Leases can vary greatly depending on what expenses a tenant agrees to take on in additional to the based rental rate. These expenses can range anywhere from taking on utilities costs, to being responsible for absolutely all expenses.

In the world of single tenant investments, the two most prominent lease structures include Double Net & Triple Net (AKA NN & NNN). Before getting into the NN & NNN lease structures however, it is important to understand what operating expenses are and how they apply to the lease.

What are operating expenses?

Operating expenses are the costs associated with operating and maintaining a commercial property such as an industrial building or retail center. Operating expenses are made up of three main components:

Property Taxes: The taxes charged to the property owner by taxing entities. To learn more about how property taxes are calculated in Austin, read our article: What are Commercial Property Tax Rates in Austin, Texas.

Insurance: Insurance is the cost for the owner to ensure the building, which is typically required by the lender that is financing the property.

Common Area Maintenance fees: These expenses typically include management fees, building maintenance and repairs, utilities, administrative fees, management salaries and fees, property lighting, parking lot maintenance and more.

Each investment will have its own series of expenses, and these expenses can vary greatly depending on various different factors including age, location, quality, site usage, etc. With such variations in operating expenses.

In any event, managing expenses on a commercial real estate property is an integral aspect of the investment, and one of the most challenging to oversee. Separate from regular increases in utilities, insurance, property taxes, maintenance costs repairs, and other unforeseen expenses all impose additional uncertainty when owning commercial real estate. This is where the Net Lease Structure comes into play.

A “net lease” is a lease structure wherein the tenant is responsible for paying, in addition to base rent, some or all of the operating expenses related to real-estate ownership. Net lease types include single net, double net, and triple net leases, with the term “net lease” often being used as a shorthand expression for any of these arrangements.

NNN leased investments are generally leased to one single tenant and are therefore often times to as STNLs or Single Tenant Net Leases. A NNN lease investment can however have two or more tenants, though it would not be considered an STNL investment. An example of this would be a Starbucks & MetroPCS which share a building under two separate NNN leases, or a retail strip center where all tenants are wrapped into one NNN lease. Both examples would be considered NNN leased investments; however they would not be STNLs.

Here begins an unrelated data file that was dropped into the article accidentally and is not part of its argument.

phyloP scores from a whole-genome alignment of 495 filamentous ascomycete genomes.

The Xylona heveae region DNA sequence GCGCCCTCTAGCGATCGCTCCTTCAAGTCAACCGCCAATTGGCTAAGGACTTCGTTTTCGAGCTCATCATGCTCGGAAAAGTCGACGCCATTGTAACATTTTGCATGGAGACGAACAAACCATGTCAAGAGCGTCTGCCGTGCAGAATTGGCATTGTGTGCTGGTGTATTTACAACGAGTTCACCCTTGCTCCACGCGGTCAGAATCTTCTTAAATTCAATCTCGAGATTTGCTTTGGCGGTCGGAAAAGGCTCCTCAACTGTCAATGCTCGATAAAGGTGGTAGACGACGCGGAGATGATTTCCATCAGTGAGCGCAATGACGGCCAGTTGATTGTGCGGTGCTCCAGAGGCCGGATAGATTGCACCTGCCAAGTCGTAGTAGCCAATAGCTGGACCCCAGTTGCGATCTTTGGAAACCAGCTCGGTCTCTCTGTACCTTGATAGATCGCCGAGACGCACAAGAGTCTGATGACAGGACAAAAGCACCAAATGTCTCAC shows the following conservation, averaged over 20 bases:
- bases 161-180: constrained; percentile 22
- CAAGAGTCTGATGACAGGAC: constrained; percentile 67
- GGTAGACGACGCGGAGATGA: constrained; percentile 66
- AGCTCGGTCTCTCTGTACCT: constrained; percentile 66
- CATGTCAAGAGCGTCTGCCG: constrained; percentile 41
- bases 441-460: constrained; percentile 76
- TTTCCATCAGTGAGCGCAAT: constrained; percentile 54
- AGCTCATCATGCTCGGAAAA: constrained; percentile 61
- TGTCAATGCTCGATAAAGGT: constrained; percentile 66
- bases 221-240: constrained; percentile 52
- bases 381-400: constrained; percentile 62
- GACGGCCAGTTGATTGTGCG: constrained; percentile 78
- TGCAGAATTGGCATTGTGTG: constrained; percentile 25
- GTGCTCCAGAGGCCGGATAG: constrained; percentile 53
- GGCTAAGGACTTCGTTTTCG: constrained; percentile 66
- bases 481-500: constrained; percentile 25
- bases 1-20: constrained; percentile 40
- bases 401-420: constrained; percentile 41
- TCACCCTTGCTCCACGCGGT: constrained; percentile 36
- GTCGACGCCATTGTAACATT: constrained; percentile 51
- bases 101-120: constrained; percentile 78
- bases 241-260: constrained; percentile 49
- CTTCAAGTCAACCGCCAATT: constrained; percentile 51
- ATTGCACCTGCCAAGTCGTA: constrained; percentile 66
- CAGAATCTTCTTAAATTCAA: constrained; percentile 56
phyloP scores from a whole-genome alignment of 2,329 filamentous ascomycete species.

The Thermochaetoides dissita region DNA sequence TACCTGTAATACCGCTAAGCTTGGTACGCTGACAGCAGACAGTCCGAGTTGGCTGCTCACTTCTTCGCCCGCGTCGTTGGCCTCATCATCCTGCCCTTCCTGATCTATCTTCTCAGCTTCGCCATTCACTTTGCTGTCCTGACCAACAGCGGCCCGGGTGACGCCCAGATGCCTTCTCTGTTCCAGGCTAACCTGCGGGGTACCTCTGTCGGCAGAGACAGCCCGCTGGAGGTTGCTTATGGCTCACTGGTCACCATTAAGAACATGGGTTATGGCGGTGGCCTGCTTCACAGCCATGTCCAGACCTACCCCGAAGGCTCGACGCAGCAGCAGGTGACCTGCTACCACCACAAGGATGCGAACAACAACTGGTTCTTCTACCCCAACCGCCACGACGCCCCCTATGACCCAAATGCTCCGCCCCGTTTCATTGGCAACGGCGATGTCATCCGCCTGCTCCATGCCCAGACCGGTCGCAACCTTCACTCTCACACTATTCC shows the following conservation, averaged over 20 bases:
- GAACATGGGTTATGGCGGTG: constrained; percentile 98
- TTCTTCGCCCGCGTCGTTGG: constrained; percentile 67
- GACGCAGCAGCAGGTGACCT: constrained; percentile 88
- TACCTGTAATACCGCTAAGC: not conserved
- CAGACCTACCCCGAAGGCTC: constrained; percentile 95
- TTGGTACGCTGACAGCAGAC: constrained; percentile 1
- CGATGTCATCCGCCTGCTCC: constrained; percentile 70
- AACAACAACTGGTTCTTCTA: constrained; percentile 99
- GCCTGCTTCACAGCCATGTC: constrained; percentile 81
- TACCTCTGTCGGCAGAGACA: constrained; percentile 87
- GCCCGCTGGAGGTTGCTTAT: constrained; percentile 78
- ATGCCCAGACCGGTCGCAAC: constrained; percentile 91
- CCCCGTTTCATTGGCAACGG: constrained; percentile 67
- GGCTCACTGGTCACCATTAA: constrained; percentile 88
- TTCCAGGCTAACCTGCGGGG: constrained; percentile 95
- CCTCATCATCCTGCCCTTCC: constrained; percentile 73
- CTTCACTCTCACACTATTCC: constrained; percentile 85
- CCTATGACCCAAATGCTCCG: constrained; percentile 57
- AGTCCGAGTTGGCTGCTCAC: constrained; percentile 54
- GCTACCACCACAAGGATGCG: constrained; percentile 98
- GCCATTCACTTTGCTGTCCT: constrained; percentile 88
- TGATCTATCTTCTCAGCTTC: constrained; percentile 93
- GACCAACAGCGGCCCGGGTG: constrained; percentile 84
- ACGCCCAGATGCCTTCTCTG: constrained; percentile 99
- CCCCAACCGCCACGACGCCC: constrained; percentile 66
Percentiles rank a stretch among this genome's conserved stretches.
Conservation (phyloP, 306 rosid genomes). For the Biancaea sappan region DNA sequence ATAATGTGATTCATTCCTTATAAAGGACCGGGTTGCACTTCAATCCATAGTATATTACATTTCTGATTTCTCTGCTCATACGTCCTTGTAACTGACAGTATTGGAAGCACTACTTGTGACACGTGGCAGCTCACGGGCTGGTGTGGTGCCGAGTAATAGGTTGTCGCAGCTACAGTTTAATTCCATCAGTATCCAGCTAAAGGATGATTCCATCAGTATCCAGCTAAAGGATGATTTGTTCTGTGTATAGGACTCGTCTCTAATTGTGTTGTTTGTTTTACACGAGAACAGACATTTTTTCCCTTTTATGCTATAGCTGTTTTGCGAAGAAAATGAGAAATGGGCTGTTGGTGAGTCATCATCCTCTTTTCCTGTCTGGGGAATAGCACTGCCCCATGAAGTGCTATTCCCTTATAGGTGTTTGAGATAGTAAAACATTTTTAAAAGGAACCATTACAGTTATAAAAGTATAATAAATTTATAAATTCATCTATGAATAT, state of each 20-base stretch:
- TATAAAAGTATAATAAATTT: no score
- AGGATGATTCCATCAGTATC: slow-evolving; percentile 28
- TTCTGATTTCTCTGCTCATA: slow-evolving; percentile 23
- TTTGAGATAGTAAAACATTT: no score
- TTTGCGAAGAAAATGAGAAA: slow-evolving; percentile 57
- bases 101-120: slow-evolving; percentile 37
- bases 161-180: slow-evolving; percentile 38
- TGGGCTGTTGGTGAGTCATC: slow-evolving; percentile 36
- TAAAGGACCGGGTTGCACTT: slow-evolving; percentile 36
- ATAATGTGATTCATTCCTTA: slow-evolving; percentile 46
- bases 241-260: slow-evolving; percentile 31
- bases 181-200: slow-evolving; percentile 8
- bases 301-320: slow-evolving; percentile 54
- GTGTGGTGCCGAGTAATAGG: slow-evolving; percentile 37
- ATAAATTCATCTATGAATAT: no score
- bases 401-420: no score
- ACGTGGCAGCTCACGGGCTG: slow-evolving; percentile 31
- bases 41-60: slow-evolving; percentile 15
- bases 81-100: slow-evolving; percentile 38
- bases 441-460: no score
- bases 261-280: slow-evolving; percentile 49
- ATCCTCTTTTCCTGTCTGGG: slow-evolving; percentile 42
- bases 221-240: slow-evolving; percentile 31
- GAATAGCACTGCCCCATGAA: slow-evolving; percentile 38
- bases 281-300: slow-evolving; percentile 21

Another variation of the NNN lease is the NN lease or “Net-Net” lease which is pronounced “double net” where the “net” amounts generally are property tax and insurance. Double net leases, like triple net leases, are usually, though not always, single-tenant arrangements, however the landlord carries some extra financial maintenance obligation.

The term “Net Lease” is tossed around loosely in the net lease industry, often used when referring to a triple or double net lease; however there is a definite distinction between a triple net and a double net lease even though some brokers erroneously use the term “Net Lease” to describe both. Double net leased investments generally trade at a slightly higher CAP rate than triple net leased investments, because of the maintenance expenses which the landlord is responsible for (often times the landlord will be responsible for Roof and Structure in a NN Lease).

How is does a Net Lease Benefit Me?

Although there are many advantages to owning a net-leased investment, probably the most attractive consideration is its relative stability and passive income nature. With new leases commonly spanning at least 10 years, and upwards of 25 years, a STNL property offers predictable long-term cash flow. Since rental rates are defined in the lease agreement and the tenant is responsible for all, or the majority of, operating expenses, future cash flows to the investor are more predictable than compared to other real estate investments. Additionally, because of the contractual lease term, this cash flow is not as vulnerable to tenant turnover or fluctuations in market lease rates when compared to properties with shorter-term lease agreements.

We are totally free

But, to keep our information exclusive, we require everyone to sign up.